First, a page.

Which presents for kids have staying power? Those with this sometimes overlooked magical factor: development. More than any other benchmark of awesomeness—pricetag, scarcity, digital wonders—what impresses a child most are gifts that speak to his or her strengths and interests (and current stage of development).
This helps, too, for the very young: From birth to around age 4 are golden years for gifting because expectations are still charmingly small. (Seriously: Babies don’t care about receiving any!) And babies, toddlers, and preschoolers really are as dazzled and delighted by the lights, music, and treats as anything. Since they’re not yet programmed to crave piles of toys, you’re in prime territory to shape their ideas about what the holidays really mean—for now and later.
Some ideas that feed their here-and-now:
1. Give a special spot.
Kids love a hideaway. Surprise yours with a nook just for him or her. You can make a special spot out of something as mundane as a card table with a blanket thrown over the top—and then add a personalized pillow or two.
WHY IT’S GREAT: Young kids have a developmental drive to hide—it’s part of the process of separating. A safe space of their own is just the thing for that. Their imaginations run wild, too. That card table can become a house, a castle, a boat, a spaceship, and way more.
Some fun ideas:
- A playhouse made from big boxes. A secret room doesn’t have to be fancy or expensive. That’s where fantasy play comes in.
- An indoor hammock. Kids don’t need a lot of space to call their own, so long as it’s cozy.
- A teepee or tent. These more portable versions of the backyard playhouse will get years of use.
2. Give a family mini-adventure.
At this age, you can skip the grand safari or epic Disney weekend—you don’t have to pack anything more than a diaper bag. Plan some low-stress outings during the holidays that involve everyone but keep the kids front-and-center.
WHY IT’S GREAT: For the very young, everything is an adventure! Build on that. Kids of all ages remember your presence more than your presents. Bonus: You might give birth to some family traditions they’ll latch onto and want to continue forever.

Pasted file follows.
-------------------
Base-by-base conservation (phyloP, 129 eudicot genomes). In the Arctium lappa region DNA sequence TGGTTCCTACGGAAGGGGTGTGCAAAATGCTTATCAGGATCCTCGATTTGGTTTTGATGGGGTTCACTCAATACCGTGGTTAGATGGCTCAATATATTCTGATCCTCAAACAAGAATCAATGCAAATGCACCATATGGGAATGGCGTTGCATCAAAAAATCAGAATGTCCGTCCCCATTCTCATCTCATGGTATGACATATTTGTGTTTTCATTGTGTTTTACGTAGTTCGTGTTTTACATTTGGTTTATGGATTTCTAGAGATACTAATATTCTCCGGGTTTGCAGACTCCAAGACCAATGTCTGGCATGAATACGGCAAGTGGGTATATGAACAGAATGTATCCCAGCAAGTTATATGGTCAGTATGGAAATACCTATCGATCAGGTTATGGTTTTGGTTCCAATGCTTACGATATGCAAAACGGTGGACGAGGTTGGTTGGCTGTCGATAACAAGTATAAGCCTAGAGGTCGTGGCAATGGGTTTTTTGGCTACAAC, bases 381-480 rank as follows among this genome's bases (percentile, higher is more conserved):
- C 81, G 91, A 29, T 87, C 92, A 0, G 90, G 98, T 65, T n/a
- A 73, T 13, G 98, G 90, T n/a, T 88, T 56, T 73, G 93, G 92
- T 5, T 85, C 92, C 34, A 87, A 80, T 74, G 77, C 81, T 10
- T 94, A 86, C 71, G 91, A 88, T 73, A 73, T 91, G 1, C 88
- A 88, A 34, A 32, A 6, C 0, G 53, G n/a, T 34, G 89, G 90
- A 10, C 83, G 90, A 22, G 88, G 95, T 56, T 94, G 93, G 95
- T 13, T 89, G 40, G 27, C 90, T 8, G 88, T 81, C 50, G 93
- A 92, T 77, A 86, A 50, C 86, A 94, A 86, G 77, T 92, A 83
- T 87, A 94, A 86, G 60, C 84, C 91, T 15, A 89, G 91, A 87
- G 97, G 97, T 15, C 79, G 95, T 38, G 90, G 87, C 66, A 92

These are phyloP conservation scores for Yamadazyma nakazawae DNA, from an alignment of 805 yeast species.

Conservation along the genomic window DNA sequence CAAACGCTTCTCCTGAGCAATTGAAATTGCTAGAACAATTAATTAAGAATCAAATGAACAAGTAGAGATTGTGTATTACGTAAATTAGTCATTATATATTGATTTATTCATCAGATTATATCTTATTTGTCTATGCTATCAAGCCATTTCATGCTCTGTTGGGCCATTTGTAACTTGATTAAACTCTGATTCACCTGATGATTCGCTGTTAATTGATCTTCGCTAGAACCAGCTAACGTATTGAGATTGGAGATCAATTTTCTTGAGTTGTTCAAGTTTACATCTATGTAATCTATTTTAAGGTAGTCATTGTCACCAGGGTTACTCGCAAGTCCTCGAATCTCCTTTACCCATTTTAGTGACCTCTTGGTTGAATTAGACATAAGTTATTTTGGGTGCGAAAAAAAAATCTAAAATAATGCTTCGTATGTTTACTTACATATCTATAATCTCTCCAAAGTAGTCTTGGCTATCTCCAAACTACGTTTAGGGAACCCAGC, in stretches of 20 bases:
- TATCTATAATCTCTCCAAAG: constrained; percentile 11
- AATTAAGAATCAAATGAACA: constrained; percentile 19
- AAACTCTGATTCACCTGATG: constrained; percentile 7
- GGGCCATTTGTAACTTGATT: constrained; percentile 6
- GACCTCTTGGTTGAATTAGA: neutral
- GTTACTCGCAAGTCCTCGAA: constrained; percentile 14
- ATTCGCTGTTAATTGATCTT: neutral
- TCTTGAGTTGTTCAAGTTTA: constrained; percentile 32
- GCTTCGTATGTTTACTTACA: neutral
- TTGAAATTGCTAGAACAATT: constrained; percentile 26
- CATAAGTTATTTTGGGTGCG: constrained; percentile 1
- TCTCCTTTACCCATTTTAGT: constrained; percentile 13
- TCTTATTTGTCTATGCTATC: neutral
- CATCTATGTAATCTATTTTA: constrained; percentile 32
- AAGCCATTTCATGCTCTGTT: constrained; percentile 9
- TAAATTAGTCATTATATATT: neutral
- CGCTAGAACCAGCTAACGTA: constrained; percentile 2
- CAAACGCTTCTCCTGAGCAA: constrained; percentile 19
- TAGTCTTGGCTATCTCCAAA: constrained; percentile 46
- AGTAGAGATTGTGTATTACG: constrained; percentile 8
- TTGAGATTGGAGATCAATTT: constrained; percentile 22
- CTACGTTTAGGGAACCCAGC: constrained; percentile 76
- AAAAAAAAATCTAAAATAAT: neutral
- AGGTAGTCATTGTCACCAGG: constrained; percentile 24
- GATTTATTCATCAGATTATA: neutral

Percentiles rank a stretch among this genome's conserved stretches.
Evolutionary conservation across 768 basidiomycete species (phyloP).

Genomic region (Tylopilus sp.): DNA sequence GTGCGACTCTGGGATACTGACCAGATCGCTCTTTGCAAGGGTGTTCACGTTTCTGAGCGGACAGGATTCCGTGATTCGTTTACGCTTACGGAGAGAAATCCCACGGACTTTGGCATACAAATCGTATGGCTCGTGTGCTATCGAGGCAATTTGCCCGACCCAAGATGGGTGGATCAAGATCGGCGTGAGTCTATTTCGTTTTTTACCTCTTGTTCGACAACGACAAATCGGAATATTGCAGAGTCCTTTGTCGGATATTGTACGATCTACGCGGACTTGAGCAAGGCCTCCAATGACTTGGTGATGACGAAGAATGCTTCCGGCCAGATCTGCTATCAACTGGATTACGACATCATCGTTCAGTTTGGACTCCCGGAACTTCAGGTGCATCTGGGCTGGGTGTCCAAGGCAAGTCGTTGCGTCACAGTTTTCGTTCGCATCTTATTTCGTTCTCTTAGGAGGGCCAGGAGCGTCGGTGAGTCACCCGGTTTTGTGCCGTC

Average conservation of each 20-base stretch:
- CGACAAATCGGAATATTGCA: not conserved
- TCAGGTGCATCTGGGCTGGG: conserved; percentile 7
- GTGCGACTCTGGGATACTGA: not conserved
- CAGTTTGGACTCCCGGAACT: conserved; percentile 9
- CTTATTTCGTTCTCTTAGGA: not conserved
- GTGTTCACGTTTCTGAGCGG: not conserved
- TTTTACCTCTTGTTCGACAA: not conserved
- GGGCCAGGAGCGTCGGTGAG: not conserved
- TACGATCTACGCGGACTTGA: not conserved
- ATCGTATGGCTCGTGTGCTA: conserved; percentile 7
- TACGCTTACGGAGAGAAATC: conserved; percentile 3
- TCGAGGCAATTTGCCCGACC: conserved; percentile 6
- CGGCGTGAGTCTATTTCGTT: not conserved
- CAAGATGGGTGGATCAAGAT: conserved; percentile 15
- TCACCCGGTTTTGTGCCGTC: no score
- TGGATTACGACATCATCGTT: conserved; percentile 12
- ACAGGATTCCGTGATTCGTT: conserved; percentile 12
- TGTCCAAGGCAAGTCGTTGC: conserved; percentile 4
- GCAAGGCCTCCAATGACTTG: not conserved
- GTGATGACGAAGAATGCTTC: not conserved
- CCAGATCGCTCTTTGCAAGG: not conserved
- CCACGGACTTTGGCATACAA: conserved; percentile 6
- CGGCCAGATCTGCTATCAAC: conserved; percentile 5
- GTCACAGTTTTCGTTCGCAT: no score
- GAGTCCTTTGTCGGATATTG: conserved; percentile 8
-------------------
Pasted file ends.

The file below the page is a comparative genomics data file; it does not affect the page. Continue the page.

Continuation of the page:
Advice from the voice of experience: You’ll all be happier if you keep it age-appropriate. (They look cute in their Nutcracker clothes, but it’s a rare toddler or preschooler who lasts joyfully through the whole ballet.) Avoid over-scheduling, too. One short fun outing beats a long day punctuated by mega-merriment meltdowns.
- An afternoon of cookie baking. Sugar cookies are best because what your kid really wants to do is toss some sprinkles around! Follow with a visit to a local gingerbread-house contest display. (Check local hotels, which often sponsor them.)
- A drive to see the lights. Check the Worldwide Christmas Light Finder for local hot spots.
- Ice skating, a walk in the woods, or a hayride—with plenty of hot chocolate. Emphasis on the hot chocolate. With those little mini-marshmallows, please.
- Shopping for a present for a daycare provider, sibling, or grandparent. Shopping? Yes. Even toddlers, it turns out, are happier as givers than as receivers, showed a 2012 study in the Journal of Experimental Psychology. And seeing the store decorations can be thrilling the first times. Just avoid forcing the unwilling onto Santa’s lap, and keep the focus on finding only that one special gift.
3. Give blocks, with a twist.
Blocks are so transcendently fantastic a plaything that the mere word “toy” almost doesn’t apply. If you don’t already have a great wooden set, whether the alphabet kind or the ones that come in many shapes, this is the perfect gift! If you’re already a block fan, maybe expand your collection with some of the cooler variations out there.
WHY IT’S GREAT: It’s hard to think of a single other plaything that will grow with your child longer. Or one that research has shown ticks more developmental boxes: motor skills, hand-eye coordination, spatial sense, creative thinking, social skills, language skills, and more.